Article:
We took a taxi to airport before 6am and everything went smoothly until we landed in the Galapagos Islands, which are located about 1000km off the coast of Ecuador. We saw a couple of iguanas on the runway and it nicely set the scene for the days to come. We were supposed to meet Juan of Gap adventures but we met another guide from the same company who didn’t know we were coming. We then had to wait for the other travellers who were flying from Quito and all in all we must have waited for about 2 hours outside the airport in the heat of these tropical islands.

After a ferry and bus transfer to Puerto Ayora on Santa Cruz we boarded Queen Beatriz, a wonderful luxury boat that was going to be our home for 5 days (perfect for honeymoons).


We were the outliers of the cruise... No heavy suit case but 2 backpacks! We were 11 on board, a pleasant mix of interesting people from different parts of the world: the American-English geographer couple, the Danish king of oil, the honeymooners from London, the German doctor from Hong-Kong living in Australia, the two retired English ladies passionate about wildlife and the two French backpackers!

On our first day, we visited the Darwin research centre, where we could see different species of turtles and iguanas. We also met lonesome George who is the last turtle of its kind. Poor George is about 100 years old and is not so vigorous anymore when surrounded by young lady turtles!!! People are trying to preserve his DNA but he is not cooperating.


We then had a short walk in the city centre back to the dinghy while enjoying a tropical shower in the midst of the rainy season. Back on Beatriz we had a welcome glass of champagne and had our first taste of the food from our cook. It was excellent. Each day on board was spent according to a well defined schedule: wake-up call at 6.30am, breakfast at 7am, first activity of the day from 8am to 12 and lunch at 12. The second activity of the day was usually between 3pm and 6pm with a briefing/lecture from our excellent guide Edgar at 6.30pm and dinner at 7pm. After 8pm we didn’t have any energy left to do more than a couple of card games before going to bed quite early.

On the first full day on board we went to Cerro Dragon in the morning, to the North of the Island of Santa Cruz. Each volcanic island in the Galapagos archipelago has its own specificity with different terrains, plants and animal species. Cerro Dragon was one of the main area to spot land iguanas and we didn’t have to wait long to see them. Animals in the Galapagos Islands are used to human presence and since all species are preserved in this national park and have not been hunted for many years, it is possible to get very close to the wildlife i.e. within a couple of centimetres without bothering them much.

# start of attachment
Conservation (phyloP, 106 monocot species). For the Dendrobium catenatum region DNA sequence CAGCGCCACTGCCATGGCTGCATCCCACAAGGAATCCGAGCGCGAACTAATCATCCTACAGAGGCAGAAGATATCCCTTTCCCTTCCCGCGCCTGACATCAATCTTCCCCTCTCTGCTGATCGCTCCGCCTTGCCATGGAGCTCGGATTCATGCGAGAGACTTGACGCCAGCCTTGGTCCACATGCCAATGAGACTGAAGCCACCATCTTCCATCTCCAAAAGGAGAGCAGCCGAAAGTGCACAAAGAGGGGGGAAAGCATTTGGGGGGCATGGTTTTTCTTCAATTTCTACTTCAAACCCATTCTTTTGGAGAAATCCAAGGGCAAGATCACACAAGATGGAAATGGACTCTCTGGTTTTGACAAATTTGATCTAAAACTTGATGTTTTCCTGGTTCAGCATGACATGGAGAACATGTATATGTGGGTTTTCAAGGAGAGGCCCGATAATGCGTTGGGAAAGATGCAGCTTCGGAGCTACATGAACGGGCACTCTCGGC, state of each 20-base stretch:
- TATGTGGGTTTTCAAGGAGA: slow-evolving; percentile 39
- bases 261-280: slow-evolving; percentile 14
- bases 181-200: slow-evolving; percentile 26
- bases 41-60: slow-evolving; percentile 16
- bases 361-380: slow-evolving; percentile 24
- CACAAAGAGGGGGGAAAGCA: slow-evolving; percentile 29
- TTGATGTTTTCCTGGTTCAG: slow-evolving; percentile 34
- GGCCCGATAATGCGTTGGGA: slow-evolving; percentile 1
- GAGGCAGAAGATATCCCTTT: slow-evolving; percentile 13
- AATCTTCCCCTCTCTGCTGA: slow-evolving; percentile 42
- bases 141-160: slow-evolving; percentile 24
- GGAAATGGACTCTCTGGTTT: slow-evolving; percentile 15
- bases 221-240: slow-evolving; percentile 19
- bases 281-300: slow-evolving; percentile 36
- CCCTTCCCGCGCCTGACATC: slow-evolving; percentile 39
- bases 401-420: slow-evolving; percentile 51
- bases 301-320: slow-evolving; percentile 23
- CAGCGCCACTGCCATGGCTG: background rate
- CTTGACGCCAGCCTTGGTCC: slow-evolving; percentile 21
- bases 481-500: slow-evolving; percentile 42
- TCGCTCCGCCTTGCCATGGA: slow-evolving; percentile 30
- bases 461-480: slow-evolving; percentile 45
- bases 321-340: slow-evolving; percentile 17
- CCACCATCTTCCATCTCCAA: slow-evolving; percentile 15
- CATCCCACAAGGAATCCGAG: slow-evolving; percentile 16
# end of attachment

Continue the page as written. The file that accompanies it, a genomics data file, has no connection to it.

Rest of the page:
Later in the morning we went snorkelling for the first time and I (franck) saw a sea lion swimming quickly under me in the water as I was looking for numerous species of colourful fishes. In the afternoon we went snorkelling near a tropical beach as the rain soaked us all within seconds. When getting back to the beach we unexpectedly saw a sea turtle - who had just laid eggs in the sand - getting back to the sea as quickly as it could. This was quite a special sight.


On the second day we went for a walk on a lava field on the island of Santiago: it was bit like walking on the moon in this vast area of black volcanic rocks.


From the dinghy we saw our first penguins and on the shore we saw a marine iguana welcoming us.


The air was very warm and the following snorkelling session was very refreshing and also unforgettable: we swam next to a group of 5 penguins who were less than half a meter from us in the water.


The magic of the moment was interrupted by our friend Vera who didn’t see the penguins and bumped into them while swimming! During this session we also saw a sea turtle in the water, swimming elegantly next to us. Priceless. On the way back to the cruise ship, Edgar stopped the dinghy and suggests that we swim to the ship which was anchored in high sea. Charlotte, Vera, Edgar and I decided to dive off the dinghy and swam for 500m towards the boat. When getting back on the boat we were welcome by a sea lion passing by and learned from one of the crew member that sharks were spotted close to us while we were swimming!! A few hours later, we saw a group of sharks following the boat to eat whatever food was thrown from the kitchen and attacking the pelicans that were also after the leftovers.


I really don’t believe that these sharks were vegetarian as we were told by some crew members! In the afternoon we went on another snorkelling session with the image of the sharks in mind... Everything went well. Finally we hiked to the summit of Bartolome Island to admire the most photographed panorama from the Galapagos Islands, while at the same time we could see a large group of dolphins in the distance at sea.

On the third day we visited the island of South Plaza, possibly our favourite island. It is famous for its cactus, sea lion colony and land iguanas. The colours from the landscape are amazing: red,yellow, orange.


There are cliffs with several species of birds such as the tropic birds and frigate birds. In the afternoon we went to the island of Santa Fe and got on shore from a magnificent white sandy beach where sea lions were taking a nap. Another type of land iguana with a pale yellow colour could also be found here.


Later on we attempted to snorkel at sea during high tide but the current was too strong. We nevertheless managed to see a sea lion, a turtle and an eagle ray.